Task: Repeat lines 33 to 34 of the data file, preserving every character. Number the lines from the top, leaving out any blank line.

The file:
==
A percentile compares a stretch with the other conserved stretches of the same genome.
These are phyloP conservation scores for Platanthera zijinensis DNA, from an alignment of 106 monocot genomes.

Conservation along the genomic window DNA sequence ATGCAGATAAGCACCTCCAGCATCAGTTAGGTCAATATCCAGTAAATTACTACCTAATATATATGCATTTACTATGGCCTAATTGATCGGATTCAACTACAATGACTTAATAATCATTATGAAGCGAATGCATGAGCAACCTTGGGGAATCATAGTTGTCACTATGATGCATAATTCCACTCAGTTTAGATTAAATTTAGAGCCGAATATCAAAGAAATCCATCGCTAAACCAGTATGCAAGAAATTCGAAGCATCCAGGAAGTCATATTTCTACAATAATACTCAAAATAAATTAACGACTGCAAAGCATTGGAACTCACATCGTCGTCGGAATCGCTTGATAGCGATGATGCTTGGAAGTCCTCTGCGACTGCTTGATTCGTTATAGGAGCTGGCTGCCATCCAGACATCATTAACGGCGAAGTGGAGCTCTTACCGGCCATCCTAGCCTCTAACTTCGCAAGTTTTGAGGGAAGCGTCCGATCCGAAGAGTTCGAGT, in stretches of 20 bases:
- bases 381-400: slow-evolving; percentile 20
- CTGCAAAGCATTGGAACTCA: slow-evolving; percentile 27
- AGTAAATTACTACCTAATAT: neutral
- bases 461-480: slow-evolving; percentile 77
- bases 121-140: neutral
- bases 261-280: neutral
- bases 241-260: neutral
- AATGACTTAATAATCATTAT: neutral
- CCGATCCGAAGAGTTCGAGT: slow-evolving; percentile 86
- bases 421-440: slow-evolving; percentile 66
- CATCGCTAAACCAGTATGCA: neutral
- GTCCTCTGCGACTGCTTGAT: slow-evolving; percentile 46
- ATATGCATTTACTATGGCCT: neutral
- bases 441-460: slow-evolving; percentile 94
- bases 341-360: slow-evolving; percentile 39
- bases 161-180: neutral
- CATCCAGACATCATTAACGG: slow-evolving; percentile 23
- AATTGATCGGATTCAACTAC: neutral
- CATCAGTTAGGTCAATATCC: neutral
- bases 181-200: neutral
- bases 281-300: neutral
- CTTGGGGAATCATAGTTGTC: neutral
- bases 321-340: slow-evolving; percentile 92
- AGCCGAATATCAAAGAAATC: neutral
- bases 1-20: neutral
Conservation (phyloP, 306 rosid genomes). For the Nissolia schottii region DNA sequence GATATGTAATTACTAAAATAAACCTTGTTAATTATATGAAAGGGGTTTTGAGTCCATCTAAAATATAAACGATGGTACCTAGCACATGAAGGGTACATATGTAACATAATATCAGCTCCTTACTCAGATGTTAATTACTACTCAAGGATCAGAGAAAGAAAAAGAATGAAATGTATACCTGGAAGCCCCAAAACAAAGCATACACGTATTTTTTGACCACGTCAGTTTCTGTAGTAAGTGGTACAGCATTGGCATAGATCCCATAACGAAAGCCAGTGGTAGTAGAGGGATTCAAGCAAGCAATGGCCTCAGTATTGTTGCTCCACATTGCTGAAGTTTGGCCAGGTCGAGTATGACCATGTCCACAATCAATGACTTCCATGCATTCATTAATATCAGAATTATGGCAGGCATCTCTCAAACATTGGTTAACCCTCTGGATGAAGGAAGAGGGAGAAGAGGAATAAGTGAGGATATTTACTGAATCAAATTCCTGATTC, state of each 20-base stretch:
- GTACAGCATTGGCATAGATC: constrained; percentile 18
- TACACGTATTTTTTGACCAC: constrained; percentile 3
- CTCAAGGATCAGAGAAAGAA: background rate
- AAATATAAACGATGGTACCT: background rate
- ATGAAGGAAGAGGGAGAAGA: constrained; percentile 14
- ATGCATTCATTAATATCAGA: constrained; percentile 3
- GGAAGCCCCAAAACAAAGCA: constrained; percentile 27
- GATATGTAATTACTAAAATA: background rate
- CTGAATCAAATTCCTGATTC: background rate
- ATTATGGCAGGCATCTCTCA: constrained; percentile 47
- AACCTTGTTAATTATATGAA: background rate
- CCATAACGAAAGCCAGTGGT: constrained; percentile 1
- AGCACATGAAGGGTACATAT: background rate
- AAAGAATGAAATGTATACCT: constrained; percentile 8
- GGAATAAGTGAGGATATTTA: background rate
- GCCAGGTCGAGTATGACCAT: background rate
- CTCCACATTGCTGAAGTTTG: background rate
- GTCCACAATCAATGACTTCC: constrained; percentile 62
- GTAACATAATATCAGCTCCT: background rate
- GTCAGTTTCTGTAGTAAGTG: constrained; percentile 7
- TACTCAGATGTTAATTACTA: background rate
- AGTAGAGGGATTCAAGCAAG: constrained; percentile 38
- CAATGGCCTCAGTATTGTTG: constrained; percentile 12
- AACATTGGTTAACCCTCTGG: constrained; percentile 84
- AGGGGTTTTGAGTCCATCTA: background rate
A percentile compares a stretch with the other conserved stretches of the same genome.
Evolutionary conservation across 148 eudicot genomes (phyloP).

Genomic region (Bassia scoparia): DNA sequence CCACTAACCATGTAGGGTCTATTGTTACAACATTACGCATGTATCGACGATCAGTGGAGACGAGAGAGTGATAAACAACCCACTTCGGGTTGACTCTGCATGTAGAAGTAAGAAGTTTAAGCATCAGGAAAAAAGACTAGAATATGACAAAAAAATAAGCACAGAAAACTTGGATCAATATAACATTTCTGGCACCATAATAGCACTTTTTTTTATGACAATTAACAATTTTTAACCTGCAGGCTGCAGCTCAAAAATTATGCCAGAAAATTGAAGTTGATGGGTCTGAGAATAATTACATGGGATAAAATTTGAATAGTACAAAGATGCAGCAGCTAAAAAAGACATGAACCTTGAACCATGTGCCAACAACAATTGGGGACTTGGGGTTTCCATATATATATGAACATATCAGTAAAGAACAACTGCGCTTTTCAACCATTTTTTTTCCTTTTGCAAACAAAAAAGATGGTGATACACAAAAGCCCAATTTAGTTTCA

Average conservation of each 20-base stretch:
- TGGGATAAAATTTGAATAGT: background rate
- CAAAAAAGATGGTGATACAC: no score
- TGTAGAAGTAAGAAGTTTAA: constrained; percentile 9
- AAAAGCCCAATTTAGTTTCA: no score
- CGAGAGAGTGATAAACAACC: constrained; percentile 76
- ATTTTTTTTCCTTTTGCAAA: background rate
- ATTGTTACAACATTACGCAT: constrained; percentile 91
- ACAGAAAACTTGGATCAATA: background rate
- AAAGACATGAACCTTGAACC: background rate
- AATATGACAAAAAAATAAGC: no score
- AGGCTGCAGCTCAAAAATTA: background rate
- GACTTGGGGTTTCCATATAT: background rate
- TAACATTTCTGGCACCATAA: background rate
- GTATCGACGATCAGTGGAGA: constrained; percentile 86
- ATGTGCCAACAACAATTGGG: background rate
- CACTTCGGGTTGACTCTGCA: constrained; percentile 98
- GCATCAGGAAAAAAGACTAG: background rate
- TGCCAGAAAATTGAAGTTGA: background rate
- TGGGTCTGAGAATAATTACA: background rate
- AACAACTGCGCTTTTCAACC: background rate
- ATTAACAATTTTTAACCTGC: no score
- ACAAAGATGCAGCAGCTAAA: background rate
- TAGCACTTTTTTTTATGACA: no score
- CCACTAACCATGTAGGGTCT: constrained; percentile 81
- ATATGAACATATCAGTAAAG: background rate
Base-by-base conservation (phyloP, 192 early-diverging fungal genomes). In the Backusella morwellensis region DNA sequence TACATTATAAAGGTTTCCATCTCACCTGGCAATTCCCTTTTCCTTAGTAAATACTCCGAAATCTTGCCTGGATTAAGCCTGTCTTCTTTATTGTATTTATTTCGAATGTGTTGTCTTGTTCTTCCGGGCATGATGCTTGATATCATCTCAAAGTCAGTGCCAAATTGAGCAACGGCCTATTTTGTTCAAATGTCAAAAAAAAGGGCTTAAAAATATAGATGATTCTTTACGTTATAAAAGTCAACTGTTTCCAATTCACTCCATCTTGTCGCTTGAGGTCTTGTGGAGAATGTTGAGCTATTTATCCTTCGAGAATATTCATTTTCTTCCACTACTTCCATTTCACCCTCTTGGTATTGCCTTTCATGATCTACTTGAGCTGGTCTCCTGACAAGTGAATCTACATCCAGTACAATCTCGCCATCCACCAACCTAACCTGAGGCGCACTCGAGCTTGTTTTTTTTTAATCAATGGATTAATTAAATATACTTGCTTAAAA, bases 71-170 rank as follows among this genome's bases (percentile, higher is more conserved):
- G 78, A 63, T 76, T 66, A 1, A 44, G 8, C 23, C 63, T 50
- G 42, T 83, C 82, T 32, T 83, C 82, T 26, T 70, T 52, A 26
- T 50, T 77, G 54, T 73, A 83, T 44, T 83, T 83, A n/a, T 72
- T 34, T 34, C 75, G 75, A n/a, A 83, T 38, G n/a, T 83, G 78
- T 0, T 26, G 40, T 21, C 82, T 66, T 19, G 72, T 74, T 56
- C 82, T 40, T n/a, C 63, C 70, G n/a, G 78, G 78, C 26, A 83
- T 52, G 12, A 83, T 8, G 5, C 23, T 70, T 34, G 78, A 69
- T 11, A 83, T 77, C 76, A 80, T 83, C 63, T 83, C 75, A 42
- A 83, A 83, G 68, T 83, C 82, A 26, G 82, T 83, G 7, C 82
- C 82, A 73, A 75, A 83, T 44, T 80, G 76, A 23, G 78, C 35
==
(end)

- AAATATAAACGATGGTACCT: background rate
- ATGAAGGAAGAGGGAGAAGA: constrained; percentile 14